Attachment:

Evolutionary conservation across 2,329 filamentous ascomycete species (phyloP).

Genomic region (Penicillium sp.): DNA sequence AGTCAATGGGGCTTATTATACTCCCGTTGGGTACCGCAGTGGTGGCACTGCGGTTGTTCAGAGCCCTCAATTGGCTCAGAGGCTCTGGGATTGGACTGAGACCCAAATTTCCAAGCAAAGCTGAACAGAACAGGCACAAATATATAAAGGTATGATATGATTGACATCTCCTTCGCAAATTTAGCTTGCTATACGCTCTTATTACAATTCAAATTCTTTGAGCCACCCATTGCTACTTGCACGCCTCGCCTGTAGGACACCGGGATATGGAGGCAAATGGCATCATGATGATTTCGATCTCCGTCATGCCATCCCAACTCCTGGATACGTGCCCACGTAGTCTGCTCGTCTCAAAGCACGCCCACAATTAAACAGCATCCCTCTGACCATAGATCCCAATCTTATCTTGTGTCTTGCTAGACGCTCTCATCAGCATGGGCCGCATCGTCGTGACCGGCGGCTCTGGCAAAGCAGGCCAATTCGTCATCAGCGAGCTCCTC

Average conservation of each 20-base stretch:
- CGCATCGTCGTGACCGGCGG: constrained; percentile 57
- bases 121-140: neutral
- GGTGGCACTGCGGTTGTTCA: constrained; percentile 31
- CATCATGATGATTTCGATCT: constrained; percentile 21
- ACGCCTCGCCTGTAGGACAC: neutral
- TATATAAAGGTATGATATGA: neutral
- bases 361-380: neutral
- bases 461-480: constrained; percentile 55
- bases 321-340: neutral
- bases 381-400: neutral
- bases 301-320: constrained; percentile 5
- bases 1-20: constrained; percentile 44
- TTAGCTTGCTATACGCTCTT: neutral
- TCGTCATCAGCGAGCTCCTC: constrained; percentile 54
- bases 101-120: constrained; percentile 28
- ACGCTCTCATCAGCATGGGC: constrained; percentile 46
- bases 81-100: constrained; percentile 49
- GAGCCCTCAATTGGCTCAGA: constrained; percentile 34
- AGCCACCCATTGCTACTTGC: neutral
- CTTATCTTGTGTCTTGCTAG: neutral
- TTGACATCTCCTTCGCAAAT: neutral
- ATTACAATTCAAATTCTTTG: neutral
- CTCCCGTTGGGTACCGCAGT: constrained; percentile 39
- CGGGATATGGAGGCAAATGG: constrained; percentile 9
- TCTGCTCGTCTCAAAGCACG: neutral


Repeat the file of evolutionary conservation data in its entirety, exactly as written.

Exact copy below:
Evolutionary conservation across 2,329 filamentous ascomycete species (phyloP).

Genomic region (Penicillium sp.): DNA sequence AGTCAATGGGGCTTATTATACTCCCGTTGGGTACCGCAGTGGTGGCACTGCGGTTGTTCAGAGCCCTCAATTGGCTCAGAGGCTCTGGGATTGGACTGAGACCCAAATTTCCAAGCAAAGCTGAACAGAACAGGCACAAATATATAAAGGTATGATATGATTGACATCTCCTTCGCAAATTTAGCTTGCTATACGCTCTTATTACAATTCAAATTCTTTGAGCCACCCATTGCTACTTGCACGCCTCGCCTGTAGGACACCGGGATATGGAGGCAAATGGCATCATGATGATTTCGATCTCCGTCATGCCATCCCAACTCCTGGATACGTGCCCACGTAGTCTGCTCGTCTCAAAGCACGCCCACAATTAAACAGCATCCCTCTGACCATAGATCCCAATCTTATCTTGTGTCTTGCTAGACGCTCTCATCAGCATGGGCCGCATCGTCGTGACCGGCGGCTCTGGCAAAGCAGGCCAATTCGTCATCAGCGAGCTCCTC

Average conservation of each 20-base stretch:
- CGCATCGTCGTGACCGGCGG: constrained; percentile 57
- bases 121-140: neutral
- GGTGGCACTGCGGTTGTTCA: constrained; percentile 31
- CATCATGATGATTTCGATCT: constrained; percentile 21
- ACGCCTCGCCTGTAGGACAC: neutral
- TATATAAAGGTATGATATGA: neutral
- bases 361-380: neutral
- bases 461-480: constrained; percentile 55
- bases 321-340: neutral
- bases 381-400: neutral
- bases 301-320: constrained; percentile 5
- bases 1-20: constrained; percentile 44
- TTAGCTTGCTATACGCTCTT: neutral
- TCGTCATCAGCGAGCTCCTC: constrained; percentile 54
- bases 101-120: constrained; percentile 28
- ACGCTCTCATCAGCATGGGC: constrained; percentile 46
- bases 81-100: constrained; percentile 49
- GAGCCCTCAATTGGCTCAGA: constrained; percentile 34
- AGCCACCCATTGCTACTTGC: neutral
- CTTATCTTGTGTCTTGCTAG: neutral
- TTGACATCTCCTTCGCAAAT: neutral
- ATTACAATTCAAATTCTTTG: neutral
- CTCCCGTTGGGTACCGCAGT: constrained; percentile 39
- CGGGATATGGAGGCAAATGG: constrained; percentile 9
- TCTGCTCGTCTCAAAGCACG: neutral